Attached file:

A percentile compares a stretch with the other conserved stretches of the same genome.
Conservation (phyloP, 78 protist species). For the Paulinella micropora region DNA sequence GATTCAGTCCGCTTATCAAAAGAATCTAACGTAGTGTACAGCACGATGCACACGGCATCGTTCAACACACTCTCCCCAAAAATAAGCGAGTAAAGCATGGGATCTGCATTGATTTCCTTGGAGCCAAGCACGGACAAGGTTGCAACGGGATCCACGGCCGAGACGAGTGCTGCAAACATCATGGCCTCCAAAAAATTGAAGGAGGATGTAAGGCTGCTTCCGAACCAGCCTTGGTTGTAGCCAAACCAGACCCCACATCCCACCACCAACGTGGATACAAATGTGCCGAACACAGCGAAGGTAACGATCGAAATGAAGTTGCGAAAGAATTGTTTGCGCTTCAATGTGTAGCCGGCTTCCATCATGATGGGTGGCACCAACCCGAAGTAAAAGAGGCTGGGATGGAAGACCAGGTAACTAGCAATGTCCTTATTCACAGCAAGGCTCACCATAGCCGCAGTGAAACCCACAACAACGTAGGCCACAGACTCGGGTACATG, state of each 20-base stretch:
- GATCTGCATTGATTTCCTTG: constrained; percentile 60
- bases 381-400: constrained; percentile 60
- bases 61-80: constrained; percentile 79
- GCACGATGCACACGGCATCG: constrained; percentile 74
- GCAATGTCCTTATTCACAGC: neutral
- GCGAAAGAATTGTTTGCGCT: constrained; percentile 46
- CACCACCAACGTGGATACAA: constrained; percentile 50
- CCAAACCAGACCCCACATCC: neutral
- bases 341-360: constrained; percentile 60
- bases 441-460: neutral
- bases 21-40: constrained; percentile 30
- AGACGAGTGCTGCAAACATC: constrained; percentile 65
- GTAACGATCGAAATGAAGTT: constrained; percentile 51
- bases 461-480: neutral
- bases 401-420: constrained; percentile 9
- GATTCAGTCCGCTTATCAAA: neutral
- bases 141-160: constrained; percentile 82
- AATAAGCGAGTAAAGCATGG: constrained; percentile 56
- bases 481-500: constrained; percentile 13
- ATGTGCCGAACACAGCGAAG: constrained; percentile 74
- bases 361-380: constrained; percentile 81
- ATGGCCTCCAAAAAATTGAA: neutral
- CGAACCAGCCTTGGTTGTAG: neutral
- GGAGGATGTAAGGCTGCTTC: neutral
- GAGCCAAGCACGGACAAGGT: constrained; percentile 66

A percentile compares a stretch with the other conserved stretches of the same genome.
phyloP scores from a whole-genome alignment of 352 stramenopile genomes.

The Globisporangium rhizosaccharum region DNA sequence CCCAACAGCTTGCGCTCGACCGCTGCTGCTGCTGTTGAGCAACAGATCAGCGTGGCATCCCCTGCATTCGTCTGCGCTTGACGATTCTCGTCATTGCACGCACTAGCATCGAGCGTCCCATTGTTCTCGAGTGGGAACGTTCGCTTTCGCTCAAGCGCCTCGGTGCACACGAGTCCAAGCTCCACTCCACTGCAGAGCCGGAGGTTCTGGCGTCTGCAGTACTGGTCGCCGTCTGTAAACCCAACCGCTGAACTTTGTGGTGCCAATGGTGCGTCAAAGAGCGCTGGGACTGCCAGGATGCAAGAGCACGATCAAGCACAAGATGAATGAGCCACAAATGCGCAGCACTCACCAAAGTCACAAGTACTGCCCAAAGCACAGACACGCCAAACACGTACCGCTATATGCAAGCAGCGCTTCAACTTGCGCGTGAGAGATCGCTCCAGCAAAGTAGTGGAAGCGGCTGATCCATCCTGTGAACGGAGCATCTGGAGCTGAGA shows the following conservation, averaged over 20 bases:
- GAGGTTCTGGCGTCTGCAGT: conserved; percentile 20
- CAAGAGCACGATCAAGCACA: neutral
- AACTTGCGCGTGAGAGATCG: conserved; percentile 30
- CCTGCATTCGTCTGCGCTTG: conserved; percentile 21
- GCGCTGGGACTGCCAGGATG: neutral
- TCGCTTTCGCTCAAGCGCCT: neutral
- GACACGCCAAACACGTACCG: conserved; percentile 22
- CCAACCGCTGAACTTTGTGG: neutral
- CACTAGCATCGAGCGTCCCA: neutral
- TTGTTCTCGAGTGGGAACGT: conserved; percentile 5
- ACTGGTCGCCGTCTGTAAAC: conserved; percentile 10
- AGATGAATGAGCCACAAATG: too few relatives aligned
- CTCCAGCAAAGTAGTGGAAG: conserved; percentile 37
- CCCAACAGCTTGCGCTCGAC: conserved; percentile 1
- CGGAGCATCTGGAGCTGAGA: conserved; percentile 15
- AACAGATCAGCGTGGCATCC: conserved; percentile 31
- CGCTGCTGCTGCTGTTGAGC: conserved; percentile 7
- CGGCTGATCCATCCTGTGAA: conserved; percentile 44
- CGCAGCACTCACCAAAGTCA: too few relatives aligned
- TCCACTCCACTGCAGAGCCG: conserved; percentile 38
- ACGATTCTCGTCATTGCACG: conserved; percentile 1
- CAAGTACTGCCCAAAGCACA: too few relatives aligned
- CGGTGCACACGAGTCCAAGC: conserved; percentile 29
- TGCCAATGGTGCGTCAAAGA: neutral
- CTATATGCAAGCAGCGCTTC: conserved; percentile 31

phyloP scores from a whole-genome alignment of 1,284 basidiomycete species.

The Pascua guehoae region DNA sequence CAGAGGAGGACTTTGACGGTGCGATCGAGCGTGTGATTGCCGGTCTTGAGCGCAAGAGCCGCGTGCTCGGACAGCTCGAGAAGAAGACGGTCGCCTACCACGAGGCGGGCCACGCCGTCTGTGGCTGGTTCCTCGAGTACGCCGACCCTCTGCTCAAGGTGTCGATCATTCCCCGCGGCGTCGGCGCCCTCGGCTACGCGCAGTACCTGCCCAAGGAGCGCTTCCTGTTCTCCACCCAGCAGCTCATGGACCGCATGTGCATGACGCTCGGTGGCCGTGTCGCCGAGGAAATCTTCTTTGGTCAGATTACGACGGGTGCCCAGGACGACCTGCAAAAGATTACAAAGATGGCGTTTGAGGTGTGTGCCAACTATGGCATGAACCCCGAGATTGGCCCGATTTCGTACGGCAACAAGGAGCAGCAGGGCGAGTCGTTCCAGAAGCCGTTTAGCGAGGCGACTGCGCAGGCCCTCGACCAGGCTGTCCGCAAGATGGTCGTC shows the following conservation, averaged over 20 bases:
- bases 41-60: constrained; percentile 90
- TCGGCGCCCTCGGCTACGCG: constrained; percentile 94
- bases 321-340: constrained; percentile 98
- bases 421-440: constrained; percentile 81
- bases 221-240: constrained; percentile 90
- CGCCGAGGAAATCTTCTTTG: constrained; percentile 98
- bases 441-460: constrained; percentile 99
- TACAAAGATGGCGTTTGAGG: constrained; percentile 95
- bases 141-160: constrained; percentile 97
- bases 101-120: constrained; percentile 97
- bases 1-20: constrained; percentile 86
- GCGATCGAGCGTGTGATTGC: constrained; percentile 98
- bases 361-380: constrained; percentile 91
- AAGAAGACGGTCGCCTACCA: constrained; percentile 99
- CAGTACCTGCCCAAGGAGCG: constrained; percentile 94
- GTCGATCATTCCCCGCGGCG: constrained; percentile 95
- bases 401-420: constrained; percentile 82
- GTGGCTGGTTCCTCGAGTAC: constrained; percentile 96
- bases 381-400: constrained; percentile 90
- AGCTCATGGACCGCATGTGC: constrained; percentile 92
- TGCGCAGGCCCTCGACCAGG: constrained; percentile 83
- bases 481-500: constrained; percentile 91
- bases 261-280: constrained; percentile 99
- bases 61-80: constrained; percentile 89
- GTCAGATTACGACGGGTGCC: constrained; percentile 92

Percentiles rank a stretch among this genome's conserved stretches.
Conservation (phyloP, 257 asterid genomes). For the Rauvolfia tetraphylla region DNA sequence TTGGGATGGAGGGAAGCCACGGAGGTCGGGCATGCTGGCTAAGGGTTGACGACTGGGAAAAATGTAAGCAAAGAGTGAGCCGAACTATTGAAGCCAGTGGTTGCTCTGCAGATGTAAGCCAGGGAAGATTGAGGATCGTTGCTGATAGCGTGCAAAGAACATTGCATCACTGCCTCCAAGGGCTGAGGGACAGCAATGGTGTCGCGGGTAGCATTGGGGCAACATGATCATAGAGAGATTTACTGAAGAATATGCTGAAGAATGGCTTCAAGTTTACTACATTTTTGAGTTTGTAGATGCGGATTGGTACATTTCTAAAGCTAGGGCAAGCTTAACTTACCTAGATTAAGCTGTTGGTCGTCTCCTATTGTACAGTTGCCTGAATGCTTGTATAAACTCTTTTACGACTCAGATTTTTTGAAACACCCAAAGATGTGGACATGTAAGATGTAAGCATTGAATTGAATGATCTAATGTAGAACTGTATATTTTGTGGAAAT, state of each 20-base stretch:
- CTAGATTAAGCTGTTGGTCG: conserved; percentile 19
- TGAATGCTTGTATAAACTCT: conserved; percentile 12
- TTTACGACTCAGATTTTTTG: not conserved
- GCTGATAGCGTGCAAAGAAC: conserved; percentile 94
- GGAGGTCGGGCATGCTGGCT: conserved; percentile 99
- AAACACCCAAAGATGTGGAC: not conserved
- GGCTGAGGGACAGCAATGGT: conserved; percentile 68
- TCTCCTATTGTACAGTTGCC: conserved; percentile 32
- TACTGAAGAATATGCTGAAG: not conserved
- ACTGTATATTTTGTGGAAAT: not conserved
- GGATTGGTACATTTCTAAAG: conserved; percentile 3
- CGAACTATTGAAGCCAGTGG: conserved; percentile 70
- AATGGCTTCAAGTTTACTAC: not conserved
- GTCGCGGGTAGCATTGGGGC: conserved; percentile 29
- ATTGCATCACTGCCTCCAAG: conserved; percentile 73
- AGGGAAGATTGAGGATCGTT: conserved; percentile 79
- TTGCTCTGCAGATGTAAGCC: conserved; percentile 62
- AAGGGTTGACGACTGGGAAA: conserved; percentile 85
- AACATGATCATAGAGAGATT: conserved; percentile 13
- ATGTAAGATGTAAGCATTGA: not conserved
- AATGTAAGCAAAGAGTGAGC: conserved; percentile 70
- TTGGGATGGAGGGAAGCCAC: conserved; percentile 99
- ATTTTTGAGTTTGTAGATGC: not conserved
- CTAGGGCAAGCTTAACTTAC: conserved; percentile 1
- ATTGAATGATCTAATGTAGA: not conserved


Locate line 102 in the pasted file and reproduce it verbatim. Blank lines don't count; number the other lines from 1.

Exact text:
- AAGGGTTGACGACTGGGAAA: conserved; percentile 85